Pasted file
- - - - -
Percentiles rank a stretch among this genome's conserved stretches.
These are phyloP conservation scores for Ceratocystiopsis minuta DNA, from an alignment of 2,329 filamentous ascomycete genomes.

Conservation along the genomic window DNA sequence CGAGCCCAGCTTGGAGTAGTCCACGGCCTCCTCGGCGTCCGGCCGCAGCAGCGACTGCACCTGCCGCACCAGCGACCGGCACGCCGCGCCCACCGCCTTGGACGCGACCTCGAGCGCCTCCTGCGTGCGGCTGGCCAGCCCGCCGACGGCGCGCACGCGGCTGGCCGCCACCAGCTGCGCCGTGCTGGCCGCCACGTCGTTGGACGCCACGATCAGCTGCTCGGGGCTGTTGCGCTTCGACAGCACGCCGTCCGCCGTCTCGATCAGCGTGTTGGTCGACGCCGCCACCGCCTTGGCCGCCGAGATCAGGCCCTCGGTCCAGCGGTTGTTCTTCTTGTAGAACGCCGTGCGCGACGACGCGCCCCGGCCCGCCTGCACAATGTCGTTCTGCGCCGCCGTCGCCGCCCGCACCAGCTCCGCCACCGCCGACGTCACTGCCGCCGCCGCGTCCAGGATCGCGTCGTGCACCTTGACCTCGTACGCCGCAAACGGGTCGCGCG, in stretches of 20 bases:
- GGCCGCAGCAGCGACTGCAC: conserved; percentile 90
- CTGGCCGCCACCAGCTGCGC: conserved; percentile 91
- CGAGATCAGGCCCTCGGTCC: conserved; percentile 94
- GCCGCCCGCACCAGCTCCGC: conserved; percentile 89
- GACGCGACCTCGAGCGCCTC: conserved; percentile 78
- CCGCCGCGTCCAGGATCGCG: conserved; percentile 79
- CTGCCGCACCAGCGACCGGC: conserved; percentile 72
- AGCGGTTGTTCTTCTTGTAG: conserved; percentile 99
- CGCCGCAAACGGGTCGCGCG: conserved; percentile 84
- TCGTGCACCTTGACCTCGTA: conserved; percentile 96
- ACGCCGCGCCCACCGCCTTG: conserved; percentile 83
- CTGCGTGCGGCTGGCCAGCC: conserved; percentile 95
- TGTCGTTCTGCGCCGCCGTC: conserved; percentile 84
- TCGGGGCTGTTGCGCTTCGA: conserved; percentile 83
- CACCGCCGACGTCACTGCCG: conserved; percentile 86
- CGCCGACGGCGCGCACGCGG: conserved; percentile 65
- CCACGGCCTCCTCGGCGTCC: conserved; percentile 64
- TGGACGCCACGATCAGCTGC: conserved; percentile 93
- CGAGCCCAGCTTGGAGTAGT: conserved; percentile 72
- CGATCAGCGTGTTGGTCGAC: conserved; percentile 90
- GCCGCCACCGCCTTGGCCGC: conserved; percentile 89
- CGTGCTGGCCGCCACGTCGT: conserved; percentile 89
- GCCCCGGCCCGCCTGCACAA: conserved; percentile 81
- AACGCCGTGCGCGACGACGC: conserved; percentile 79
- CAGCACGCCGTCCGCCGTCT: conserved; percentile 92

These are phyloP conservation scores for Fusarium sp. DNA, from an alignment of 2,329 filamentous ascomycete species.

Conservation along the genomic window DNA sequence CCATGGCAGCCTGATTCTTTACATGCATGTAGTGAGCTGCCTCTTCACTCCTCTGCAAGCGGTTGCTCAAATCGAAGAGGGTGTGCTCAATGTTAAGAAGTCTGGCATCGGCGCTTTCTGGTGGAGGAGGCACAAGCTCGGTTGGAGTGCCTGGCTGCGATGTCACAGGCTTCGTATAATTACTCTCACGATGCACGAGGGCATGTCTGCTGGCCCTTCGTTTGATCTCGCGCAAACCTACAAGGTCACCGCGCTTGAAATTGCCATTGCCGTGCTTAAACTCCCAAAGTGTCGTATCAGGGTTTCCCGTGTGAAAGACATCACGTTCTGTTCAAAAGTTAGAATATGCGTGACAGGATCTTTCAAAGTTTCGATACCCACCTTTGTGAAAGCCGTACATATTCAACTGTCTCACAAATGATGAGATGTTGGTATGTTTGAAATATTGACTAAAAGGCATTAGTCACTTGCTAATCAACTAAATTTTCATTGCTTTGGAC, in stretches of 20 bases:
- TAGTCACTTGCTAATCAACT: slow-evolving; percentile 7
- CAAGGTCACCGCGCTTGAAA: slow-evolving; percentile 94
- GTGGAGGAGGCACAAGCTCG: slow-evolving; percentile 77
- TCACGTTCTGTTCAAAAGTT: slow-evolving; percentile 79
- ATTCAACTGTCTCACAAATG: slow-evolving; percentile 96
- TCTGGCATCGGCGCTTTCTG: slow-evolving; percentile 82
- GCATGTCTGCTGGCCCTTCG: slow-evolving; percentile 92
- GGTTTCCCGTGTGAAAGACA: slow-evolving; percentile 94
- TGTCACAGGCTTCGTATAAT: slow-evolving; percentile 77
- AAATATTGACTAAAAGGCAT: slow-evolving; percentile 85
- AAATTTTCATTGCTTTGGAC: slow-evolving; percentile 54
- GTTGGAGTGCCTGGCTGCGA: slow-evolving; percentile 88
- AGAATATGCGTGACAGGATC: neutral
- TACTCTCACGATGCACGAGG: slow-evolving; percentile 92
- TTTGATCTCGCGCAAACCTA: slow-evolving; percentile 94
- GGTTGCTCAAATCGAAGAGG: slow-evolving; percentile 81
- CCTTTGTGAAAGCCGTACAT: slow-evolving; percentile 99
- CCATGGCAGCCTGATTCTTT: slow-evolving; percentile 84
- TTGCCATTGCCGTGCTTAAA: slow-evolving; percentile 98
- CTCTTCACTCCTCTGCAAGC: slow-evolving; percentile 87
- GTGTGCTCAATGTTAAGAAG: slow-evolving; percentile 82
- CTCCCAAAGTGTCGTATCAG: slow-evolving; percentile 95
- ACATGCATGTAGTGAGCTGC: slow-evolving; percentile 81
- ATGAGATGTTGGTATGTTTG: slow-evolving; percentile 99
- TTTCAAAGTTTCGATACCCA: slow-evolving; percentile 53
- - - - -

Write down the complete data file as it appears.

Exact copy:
Percentiles rank a stretch among this genome's conserved stretches.
These are phyloP conservation scores for Ceratocystiopsis minuta DNA, from an alignment of 2,329 filamentous ascomycete genomes.

Conservation along the genomic window DNA sequence CGAGCCCAGCTTGGAGTAGTCCACGGCCTCCTCGGCGTCCGGCCGCAGCAGCGACTGCACCTGCCGCACCAGCGACCGGCACGCCGCGCCCACCGCCTTGGACGCGACCTCGAGCGCCTCCTGCGTGCGGCTGGCCAGCCCGCCGACGGCGCGCACGCGGCTGGCCGCCACCAGCTGCGCCGTGCTGGCCGCCACGTCGTTGGACGCCACGATCAGCTGCTCGGGGCTGTTGCGCTTCGACAGCACGCCGTCCGCCGTCTCGATCAGCGTGTTGGTCGACGCCGCCACCGCCTTGGCCGCCGAGATCAGGCCCTCGGTCCAGCGGTTGTTCTTCTTGTAGAACGCCGTGCGCGACGACGCGCCCCGGCCCGCCTGCACAATGTCGTTCTGCGCCGCCGTCGCCGCCCGCACCAGCTCCGCCACCGCCGACGTCACTGCCGCCGCCGCGTCCAGGATCGCGTCGTGCACCTTGACCTCGTACGCCGCAAACGGGTCGCGCG, in stretches of 20 bases:
- GGCCGCAGCAGCGACTGCAC: conserved; percentile 90
- CTGGCCGCCACCAGCTGCGC: conserved; percentile 91
- CGAGATCAGGCCCTCGGTCC: conserved; percentile 94
- GCCGCCCGCACCAGCTCCGC: conserved; percentile 89
- GACGCGACCTCGAGCGCCTC: conserved; percentile 78
- CCGCCGCGTCCAGGATCGCG: conserved; percentile 79
- CTGCCGCACCAGCGACCGGC: conserved; percentile 72
- AGCGGTTGTTCTTCTTGTAG: conserved; percentile 99
- CGCCGCAAACGGGTCGCGCG: conserved; percentile 84
- TCGTGCACCTTGACCTCGTA: conserved; percentile 96
- ACGCCGCGCCCACCGCCTTG: conserved; percentile 83
- CTGCGTGCGGCTGGCCAGCC: conserved; percentile 95
- TGTCGTTCTGCGCCGCCGTC: conserved; percentile 84
- TCGGGGCTGTTGCGCTTCGA: conserved; percentile 83
- CACCGCCGACGTCACTGCCG: conserved; percentile 86
- CGCCGACGGCGCGCACGCGG: conserved; percentile 65
- CCACGGCCTCCTCGGCGTCC: conserved; percentile 64
- TGGACGCCACGATCAGCTGC: conserved; percentile 93
- CGAGCCCAGCTTGGAGTAGT: conserved; percentile 72
- CGATCAGCGTGTTGGTCGAC: conserved; percentile 90
- GCCGCCACCGCCTTGGCCGC: conserved; percentile 89
- CGTGCTGGCCGCCACGTCGT: conserved; percentile 89
- GCCCCGGCCCGCCTGCACAA: conserved; percentile 81
- AACGCCGTGCGCGACGACGC: conserved; percentile 79
- CAGCACGCCGTCCGCCGTCT: conserved; percentile 92

These are phyloP conservation scores for Fusarium sp. DNA, from an alignment of 2,329 filamentous ascomycete species.

Conservation along the genomic window DNA sequence CCATGGCAGCCTGATTCTTTACATGCATGTAGTGAGCTGCCTCTTCACTCCTCTGCAAGCGGTTGCTCAAATCGAAGAGGGTGTGCTCAATGTTAAGAAGTCTGGCATCGGCGCTTTCTGGTGGAGGAGGCACAAGCTCGGTTGGAGTGCCTGGCTGCGATGTCACAGGCTTCGTATAATTACTCTCACGATGCACGAGGGCATGTCTGCTGGCCCTTCGTTTGATCTCGCGCAAACCTACAAGGTCACCGCGCTTGAAATTGCCATTGCCGTGCTTAAACTCCCAAAGTGTCGTATCAGGGTTTCCCGTGTGAAAGACATCACGTTCTGTTCAAAAGTTAGAATATGCGTGACAGGATCTTTCAAAGTTTCGATACCCACCTTTGTGAAAGCCGTACATATTCAACTGTCTCACAAATGATGAGATGTTGGTATGTTTGAAATATTGACTAAAAGGCATTAGTCACTTGCTAATCAACTAAATTTTCATTGCTTTGGAC, in stretches of 20 bases:
- TAGTCACTTGCTAATCAACT: slow-evolving; percentile 7
- CAAGGTCACCGCGCTTGAAA: slow-evolving; percentile 94
- GTGGAGGAGGCACAAGCTCG: slow-evolving; percentile 77
- TCACGTTCTGTTCAAAAGTT: slow-evolving; percentile 79
- ATTCAACTGTCTCACAAATG: slow-evolving; percentile 96
- TCTGGCATCGGCGCTTTCTG: slow-evolving; percentile 82
- GCATGTCTGCTGGCCCTTCG: slow-evolving; percentile 92
- GGTTTCCCGTGTGAAAGACA: slow-evolving; percentile 94
- TGTCACAGGCTTCGTATAAT: slow-evolving; percentile 77
- AAATATTGACTAAAAGGCAT: slow-evolving; percentile 85
- AAATTTTCATTGCTTTGGAC: slow-evolving; percentile 54
- GTTGGAGTGCCTGGCTGCGA: slow-evolving; percentile 88
- AGAATATGCGTGACAGGATC: neutral
- TACTCTCACGATGCACGAGG: slow-evolving; percentile 92
- TTTGATCTCGCGCAAACCTA: slow-evolving; percentile 94
- GGTTGCTCAAATCGAAGAGG: slow-evolving; percentile 81
- CCTTTGTGAAAGCCGTACAT: slow-evolving; percentile 99
- CCATGGCAGCCTGATTCTTT: slow-evolving; percentile 84
- TTGCCATTGCCGTGCTTAAA: slow-evolving; percentile 98
- CTCTTCACTCCTCTGCAAGC: slow-evolving; percentile 87
- GTGTGCTCAATGTTAAGAAG: slow-evolving; percentile 82
- CTCCCAAAGTGTCGTATCAG: slow-evolving; percentile 95
- ACATGCATGTAGTGAGCTGC: slow-evolving; percentile 81
- ATGAGATGTTGGTATGTTTG: slow-evolving; percentile 99
- TTTCAAAGTTTCGATACCCA: slow-evolving; percentile 53